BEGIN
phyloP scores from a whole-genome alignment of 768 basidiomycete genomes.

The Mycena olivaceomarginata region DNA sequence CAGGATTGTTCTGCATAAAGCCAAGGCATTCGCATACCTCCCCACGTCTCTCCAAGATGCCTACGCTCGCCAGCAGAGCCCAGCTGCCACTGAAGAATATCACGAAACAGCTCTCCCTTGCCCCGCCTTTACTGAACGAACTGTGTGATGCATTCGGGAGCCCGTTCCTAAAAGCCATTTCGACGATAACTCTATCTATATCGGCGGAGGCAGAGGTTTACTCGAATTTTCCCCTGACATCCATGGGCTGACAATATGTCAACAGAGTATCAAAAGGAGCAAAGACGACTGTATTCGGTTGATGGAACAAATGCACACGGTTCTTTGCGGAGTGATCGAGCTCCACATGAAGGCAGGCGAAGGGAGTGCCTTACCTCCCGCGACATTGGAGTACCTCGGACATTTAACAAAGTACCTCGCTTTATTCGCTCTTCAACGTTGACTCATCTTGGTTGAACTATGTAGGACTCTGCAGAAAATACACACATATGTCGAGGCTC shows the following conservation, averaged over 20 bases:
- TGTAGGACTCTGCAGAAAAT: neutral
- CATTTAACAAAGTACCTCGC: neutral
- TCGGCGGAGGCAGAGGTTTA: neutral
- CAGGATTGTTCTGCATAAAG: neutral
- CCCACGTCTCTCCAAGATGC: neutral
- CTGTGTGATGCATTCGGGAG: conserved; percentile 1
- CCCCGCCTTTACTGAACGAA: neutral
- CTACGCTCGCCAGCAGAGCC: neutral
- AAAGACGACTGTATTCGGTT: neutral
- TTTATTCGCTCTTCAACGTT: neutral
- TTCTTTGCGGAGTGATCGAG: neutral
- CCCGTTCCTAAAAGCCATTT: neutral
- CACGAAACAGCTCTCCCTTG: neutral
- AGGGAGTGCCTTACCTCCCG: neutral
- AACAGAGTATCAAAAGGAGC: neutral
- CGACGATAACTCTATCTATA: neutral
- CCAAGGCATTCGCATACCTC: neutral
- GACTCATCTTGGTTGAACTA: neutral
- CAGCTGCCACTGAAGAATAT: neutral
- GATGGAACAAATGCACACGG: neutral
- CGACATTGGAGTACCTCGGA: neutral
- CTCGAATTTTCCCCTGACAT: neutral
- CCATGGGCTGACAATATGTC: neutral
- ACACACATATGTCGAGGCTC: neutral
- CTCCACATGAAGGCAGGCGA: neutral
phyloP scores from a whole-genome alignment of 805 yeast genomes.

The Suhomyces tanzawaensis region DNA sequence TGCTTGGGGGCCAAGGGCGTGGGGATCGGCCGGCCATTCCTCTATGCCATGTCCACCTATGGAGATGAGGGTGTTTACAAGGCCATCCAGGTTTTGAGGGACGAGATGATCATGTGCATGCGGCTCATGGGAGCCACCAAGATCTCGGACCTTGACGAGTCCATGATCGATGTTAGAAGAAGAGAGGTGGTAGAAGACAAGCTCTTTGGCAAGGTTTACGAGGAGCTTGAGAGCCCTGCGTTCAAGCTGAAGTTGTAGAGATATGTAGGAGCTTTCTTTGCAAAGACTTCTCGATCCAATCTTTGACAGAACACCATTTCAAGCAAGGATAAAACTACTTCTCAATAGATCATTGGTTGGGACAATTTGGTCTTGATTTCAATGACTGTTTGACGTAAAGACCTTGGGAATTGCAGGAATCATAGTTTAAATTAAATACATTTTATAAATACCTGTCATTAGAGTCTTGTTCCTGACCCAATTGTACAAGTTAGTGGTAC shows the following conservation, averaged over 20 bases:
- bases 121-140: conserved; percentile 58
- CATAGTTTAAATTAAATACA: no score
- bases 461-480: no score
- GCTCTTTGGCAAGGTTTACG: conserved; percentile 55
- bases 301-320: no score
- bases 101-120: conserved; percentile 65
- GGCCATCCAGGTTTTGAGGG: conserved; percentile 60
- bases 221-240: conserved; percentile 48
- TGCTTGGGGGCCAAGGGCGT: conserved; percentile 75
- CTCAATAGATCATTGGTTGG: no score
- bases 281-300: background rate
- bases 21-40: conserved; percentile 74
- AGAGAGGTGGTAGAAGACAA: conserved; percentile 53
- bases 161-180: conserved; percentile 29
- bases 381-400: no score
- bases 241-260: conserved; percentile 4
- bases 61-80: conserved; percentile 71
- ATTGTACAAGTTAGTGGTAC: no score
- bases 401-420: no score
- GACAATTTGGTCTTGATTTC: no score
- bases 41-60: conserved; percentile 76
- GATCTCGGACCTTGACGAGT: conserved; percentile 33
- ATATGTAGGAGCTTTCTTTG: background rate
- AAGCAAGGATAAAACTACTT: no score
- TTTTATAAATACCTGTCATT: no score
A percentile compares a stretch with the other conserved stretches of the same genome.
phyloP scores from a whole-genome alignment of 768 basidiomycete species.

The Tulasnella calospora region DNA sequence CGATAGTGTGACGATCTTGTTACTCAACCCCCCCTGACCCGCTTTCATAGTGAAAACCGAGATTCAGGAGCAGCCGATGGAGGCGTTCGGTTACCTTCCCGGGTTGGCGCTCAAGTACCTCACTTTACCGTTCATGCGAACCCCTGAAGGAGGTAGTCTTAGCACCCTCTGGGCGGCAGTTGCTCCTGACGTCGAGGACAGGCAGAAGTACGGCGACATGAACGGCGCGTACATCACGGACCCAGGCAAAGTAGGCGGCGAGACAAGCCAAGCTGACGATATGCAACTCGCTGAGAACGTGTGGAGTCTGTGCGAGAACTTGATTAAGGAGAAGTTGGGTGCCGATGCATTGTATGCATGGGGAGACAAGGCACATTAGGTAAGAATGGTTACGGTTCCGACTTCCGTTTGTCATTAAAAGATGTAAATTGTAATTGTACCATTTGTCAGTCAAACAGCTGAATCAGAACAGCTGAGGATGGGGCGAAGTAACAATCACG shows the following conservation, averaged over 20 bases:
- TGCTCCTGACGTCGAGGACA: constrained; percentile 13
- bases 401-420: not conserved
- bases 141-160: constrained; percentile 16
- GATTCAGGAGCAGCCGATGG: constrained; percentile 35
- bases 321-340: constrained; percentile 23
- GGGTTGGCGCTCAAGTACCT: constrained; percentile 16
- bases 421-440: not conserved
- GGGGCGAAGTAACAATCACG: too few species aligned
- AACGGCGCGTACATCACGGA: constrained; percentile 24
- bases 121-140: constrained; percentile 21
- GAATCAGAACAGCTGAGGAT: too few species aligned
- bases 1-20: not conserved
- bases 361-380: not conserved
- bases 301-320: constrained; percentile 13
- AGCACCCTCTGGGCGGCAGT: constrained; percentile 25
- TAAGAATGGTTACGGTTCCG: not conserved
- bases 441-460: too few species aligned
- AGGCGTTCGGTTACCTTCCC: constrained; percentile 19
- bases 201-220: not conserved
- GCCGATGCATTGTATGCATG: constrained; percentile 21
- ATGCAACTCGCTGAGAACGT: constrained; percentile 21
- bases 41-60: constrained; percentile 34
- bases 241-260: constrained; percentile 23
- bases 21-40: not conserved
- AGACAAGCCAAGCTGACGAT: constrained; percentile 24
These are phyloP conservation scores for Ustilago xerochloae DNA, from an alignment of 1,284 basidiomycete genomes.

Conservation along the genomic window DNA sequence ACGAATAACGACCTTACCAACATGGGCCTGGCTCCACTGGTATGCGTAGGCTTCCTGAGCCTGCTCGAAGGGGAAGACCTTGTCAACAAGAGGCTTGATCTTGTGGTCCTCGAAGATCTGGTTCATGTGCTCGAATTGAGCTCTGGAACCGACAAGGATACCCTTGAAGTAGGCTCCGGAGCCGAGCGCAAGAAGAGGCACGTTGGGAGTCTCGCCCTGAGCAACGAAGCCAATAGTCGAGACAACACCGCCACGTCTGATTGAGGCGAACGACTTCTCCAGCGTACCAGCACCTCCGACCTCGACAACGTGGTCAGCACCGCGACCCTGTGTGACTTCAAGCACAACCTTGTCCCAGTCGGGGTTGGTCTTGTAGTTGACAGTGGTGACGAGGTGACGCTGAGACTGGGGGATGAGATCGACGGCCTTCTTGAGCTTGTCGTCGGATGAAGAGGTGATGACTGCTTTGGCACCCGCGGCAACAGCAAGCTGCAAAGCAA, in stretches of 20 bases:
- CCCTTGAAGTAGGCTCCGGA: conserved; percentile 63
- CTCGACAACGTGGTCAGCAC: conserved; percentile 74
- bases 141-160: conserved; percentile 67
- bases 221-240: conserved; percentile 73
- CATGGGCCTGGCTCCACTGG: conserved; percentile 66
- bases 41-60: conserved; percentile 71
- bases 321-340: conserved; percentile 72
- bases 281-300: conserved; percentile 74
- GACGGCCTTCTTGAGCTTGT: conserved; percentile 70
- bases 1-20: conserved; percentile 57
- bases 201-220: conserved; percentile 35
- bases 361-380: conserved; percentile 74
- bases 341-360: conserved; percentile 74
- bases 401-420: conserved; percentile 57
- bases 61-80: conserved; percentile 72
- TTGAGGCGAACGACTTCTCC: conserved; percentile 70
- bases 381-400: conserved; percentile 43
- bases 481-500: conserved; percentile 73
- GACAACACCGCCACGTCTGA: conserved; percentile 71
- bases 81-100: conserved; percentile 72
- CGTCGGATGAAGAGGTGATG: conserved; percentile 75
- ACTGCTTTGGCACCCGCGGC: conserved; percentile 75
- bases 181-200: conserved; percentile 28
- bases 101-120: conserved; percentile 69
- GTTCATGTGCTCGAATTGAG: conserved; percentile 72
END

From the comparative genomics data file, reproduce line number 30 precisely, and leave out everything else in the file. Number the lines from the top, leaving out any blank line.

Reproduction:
- bases 121-140: conserved; percentile 58